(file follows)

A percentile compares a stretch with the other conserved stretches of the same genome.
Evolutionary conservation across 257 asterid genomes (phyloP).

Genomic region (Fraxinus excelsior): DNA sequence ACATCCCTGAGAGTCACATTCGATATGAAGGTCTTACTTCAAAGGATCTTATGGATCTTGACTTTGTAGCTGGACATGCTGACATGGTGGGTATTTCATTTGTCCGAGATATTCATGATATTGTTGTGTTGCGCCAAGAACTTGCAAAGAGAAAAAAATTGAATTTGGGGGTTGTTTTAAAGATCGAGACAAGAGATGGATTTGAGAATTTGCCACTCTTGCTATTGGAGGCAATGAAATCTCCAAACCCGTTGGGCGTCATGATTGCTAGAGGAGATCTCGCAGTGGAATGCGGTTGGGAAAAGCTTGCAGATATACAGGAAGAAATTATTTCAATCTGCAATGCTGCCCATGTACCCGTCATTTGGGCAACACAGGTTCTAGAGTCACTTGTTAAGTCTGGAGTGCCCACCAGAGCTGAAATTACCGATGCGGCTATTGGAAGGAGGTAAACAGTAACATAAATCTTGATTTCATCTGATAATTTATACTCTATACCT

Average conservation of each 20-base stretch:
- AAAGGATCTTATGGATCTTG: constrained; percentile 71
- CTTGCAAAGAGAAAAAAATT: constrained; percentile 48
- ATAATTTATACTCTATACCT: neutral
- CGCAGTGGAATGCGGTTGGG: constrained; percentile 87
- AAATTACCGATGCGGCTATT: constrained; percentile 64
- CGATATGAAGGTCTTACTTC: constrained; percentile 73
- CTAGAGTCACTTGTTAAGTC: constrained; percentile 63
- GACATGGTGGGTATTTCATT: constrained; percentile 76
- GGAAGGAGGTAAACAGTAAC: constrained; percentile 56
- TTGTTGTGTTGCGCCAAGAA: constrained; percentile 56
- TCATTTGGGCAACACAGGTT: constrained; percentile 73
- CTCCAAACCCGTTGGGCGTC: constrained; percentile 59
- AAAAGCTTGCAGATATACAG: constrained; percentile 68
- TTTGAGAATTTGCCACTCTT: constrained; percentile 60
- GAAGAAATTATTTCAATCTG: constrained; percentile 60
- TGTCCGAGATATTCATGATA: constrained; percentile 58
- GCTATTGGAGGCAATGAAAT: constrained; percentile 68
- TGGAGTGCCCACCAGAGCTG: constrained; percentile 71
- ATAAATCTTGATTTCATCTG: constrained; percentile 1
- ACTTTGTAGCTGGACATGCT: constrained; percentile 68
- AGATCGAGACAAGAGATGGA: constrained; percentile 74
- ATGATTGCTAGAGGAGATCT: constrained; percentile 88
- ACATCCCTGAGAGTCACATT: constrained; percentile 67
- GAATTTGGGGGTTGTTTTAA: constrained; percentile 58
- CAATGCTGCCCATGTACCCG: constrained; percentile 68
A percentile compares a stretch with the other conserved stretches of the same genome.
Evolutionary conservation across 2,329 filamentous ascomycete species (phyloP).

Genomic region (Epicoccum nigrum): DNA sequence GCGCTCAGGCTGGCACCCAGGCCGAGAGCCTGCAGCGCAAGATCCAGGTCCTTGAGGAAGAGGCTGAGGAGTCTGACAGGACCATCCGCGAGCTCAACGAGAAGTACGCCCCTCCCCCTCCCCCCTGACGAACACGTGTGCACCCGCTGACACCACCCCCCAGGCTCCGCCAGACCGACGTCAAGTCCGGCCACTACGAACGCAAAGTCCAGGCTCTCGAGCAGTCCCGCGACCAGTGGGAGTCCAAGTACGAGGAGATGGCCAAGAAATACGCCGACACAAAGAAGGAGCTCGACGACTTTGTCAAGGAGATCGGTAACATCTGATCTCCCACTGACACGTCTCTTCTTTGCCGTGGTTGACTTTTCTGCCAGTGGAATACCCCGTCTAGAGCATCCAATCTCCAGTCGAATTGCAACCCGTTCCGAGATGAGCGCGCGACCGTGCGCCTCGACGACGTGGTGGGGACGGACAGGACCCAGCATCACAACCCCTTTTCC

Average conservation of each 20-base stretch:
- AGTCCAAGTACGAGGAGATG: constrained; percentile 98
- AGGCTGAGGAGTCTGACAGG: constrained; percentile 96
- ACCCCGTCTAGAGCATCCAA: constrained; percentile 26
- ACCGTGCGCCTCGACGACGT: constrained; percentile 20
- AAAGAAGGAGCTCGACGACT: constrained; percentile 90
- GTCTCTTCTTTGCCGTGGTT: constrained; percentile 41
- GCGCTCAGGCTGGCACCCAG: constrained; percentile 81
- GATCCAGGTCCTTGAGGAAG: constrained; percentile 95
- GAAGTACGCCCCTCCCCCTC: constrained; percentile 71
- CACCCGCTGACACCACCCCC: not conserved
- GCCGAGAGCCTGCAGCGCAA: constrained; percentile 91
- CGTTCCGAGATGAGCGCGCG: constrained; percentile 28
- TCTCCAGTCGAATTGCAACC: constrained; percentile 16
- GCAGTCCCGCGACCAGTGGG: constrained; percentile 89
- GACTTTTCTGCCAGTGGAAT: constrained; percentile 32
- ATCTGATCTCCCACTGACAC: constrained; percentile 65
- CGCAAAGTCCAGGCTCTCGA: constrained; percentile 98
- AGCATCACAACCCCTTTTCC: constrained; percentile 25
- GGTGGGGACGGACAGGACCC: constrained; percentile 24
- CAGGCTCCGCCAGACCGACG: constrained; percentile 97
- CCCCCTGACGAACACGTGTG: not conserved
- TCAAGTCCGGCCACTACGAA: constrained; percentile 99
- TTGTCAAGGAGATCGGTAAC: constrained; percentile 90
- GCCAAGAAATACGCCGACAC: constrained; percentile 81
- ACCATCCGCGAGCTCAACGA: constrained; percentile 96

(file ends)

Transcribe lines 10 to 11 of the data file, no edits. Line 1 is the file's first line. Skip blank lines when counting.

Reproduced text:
- CGATATGAAGGTCTTACTTC: constrained; percentile 73
- CTAGAGTCACTTGTTAAGTC: constrained; percentile 63